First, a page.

With only a couple of weeks left in their middle school careers, Valerie Barth, the teacher-librarian at Horace Mann, wants her students to deepen their understanding of ethnicity, race, and nationality.
In an earlier class, students associated being American with being white. It’s a perception that excludes them because most of their parents were born in Latin America, the Caribbean or Asia and few see themselves as white.
The possibility of her students rejecting an American identity disturbs Barth, an immigrant from Singapore, proud of her U.S. Passport. So for the last week, she’s made an extra effort to jar their notions, open their minds.
She hands out a review sheet on the concepts and pulls over an easel. The large sheet of paper has two columns: race and ethnicity.
Race, Barth reminds students, categorizes people by physical traits, most often skin color; ethnicity relates to one’s country of origin, language, ancestry and culture. She also adds religion as a characteristic of ethnicity.
“I see you are chewing on something, “ Barth says to a girl. “Anyone else with gum, spit it out or it’s detention.”
A couple of students go to the wastebasket, spit out their gum and return to their seats.
Do the words Muslim, Mexican and Caucasian belong under race or ethnicity?
Minutes go by with heads down, pencils moving.
While some students wait for others to finish, they explore the distractions offered by a pencil: it’s something to run through your hair, balance atop a water bottle, and two can be manipulated as chopsticks to suspend and then drop a sheet of paper.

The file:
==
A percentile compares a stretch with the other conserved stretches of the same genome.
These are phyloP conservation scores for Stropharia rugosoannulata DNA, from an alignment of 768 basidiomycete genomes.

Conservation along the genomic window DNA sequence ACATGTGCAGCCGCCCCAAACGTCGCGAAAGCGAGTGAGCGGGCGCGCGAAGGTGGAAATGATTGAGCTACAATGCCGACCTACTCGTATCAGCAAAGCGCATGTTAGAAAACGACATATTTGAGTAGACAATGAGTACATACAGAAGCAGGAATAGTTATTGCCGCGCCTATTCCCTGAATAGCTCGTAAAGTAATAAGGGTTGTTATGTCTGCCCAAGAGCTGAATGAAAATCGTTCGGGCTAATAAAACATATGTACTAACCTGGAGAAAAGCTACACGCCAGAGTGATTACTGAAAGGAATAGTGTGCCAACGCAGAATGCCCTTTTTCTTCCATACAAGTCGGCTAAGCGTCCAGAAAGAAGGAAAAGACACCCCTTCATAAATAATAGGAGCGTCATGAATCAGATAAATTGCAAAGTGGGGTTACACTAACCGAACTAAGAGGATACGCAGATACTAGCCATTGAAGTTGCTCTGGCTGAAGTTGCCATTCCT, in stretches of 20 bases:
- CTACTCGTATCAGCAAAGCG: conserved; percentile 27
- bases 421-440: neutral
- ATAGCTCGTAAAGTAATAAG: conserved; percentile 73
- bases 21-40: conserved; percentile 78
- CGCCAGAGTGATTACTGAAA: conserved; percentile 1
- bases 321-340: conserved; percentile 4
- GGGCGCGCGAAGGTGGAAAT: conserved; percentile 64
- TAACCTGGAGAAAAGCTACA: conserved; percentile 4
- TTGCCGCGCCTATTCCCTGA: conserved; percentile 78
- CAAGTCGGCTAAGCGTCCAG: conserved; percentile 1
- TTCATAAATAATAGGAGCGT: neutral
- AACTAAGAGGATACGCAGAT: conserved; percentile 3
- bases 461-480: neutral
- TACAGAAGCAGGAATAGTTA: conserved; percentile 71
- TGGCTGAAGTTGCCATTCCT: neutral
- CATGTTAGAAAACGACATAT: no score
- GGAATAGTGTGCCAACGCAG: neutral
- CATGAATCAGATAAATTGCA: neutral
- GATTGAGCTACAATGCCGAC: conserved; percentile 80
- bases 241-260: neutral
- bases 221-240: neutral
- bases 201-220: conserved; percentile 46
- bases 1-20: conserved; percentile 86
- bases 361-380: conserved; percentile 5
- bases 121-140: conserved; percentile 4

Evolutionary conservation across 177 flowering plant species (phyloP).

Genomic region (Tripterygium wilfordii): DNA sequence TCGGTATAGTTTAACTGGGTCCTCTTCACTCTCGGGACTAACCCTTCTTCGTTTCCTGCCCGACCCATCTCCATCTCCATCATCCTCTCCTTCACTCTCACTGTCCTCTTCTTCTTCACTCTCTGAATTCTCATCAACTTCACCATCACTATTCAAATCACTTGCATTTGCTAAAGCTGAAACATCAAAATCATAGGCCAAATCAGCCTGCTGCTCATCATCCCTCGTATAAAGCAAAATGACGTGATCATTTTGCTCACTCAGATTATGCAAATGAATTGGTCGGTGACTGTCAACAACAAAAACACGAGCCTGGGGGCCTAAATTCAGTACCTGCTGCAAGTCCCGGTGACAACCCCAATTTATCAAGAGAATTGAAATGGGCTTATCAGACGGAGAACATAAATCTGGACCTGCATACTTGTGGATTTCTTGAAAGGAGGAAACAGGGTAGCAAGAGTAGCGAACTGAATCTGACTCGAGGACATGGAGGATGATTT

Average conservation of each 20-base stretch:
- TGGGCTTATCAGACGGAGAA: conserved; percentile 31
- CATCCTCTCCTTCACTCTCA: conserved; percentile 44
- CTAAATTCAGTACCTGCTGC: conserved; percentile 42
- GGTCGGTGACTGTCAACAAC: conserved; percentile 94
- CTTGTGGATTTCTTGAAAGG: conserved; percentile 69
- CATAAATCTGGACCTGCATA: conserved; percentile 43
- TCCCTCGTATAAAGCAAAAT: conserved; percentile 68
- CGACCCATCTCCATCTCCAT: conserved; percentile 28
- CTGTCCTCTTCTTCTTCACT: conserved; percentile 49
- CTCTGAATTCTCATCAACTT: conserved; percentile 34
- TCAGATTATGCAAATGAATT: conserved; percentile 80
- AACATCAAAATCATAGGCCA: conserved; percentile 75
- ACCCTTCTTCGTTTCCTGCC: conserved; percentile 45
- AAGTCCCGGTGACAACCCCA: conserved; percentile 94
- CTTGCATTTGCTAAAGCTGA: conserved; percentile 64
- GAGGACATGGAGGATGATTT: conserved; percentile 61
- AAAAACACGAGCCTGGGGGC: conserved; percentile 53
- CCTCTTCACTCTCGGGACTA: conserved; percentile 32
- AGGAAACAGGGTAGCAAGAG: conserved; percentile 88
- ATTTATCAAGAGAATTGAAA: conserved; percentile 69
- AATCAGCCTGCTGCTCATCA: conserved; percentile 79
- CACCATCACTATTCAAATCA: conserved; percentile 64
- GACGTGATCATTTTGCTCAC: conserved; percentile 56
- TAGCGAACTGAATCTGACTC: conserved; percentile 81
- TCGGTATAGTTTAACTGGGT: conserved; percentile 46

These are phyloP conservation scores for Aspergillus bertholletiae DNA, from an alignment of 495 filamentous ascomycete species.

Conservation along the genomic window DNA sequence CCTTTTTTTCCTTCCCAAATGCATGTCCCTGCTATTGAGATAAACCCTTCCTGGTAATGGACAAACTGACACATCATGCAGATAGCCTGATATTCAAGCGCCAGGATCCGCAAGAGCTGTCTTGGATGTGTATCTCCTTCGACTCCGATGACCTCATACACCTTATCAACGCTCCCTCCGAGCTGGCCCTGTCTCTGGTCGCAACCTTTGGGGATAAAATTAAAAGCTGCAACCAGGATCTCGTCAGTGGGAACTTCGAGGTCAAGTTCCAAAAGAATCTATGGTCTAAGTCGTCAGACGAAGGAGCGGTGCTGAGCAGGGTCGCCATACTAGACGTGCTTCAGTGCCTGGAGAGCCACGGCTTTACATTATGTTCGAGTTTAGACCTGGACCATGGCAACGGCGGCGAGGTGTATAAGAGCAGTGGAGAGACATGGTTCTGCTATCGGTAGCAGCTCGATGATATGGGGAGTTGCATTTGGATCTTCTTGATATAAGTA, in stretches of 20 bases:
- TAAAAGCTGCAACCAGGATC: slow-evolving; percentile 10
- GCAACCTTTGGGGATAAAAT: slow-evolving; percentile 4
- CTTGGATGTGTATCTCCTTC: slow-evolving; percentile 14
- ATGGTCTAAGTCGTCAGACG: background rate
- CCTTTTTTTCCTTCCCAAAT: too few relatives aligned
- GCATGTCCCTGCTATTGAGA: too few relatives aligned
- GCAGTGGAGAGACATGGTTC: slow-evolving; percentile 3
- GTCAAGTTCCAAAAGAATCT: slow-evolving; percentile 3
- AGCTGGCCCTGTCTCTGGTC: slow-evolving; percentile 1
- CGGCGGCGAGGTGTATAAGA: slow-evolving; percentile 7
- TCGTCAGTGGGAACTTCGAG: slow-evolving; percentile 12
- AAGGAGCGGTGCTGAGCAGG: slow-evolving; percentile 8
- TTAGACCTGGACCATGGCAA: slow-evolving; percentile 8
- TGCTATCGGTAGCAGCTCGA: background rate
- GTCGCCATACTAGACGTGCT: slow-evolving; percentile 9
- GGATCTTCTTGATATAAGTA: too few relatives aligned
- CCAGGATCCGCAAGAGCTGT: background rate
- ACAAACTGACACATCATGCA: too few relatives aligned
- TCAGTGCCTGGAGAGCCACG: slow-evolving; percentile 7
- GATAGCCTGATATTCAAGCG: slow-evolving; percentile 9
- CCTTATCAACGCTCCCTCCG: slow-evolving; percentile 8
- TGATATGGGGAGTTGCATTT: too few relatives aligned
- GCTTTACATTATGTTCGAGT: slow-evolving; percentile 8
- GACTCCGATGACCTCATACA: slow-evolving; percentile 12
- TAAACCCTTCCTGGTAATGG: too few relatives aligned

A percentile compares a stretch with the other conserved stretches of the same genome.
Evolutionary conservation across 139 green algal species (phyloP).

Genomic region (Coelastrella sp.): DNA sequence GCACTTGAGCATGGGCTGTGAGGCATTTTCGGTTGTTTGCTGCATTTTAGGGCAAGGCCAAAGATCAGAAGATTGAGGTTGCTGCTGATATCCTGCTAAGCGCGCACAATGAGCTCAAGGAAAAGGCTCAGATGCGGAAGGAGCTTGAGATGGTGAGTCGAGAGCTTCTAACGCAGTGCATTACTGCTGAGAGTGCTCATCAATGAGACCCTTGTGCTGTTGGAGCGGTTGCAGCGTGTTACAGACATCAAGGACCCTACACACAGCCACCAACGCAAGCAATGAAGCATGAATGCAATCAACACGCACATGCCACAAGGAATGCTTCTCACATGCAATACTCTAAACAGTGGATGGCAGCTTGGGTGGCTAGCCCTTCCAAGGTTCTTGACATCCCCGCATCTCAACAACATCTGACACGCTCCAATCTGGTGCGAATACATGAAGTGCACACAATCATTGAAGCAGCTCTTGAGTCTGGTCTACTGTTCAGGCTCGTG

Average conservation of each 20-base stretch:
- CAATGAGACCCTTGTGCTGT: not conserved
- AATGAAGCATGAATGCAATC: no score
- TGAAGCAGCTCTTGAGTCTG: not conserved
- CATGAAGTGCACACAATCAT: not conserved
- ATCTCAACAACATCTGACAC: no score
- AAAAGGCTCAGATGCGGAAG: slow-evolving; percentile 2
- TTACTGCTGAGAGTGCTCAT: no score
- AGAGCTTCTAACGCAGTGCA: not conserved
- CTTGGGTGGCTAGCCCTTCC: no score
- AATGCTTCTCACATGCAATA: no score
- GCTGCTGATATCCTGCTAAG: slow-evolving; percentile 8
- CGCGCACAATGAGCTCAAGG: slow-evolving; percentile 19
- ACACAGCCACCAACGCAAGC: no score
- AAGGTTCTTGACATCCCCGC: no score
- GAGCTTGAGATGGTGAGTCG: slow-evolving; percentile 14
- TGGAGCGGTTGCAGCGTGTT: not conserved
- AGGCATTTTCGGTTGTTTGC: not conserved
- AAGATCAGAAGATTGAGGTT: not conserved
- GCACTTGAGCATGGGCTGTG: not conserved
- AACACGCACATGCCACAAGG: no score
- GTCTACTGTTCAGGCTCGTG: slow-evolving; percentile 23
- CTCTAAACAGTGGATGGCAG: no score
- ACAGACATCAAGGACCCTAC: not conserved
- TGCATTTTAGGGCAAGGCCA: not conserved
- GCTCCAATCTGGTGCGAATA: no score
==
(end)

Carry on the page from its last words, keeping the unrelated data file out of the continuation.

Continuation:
When the class reviews the answers, most have them right. Barth plunges on to talk about ways in which the terms Asian, African, and American are misused to refer to skin color.
They talk about their earlier confusion in equating the United States with whiteness.
“Don’t let that concept stick with you,” says Barth. “You are just as much American as whites.”
“If you are a U.S. citizen, a resident, you are American, don’t let other people take that away from you.”
The class looks at the census form together. It’s confusing. If you’re Latino, do you check white?
“I would never tell people I’m white,” Barth says. She identifies as mixed race.
Then the class turns to nationality. For years, Barth says, she was Singaporean, but since becoming a U.S. citizen, she answers American when someone asks.
She urges the students to engage and take back the debate on who is an American.
Just minutes are left in the class and at the bottom of the page three questions stare up at students. Describe your race, ethnicity and nationality.
Later, looking at their papers, it becomes clear that Barth’s students have taken her lead. Of the 27 students, 21 fill in the blank space next to nationality: American.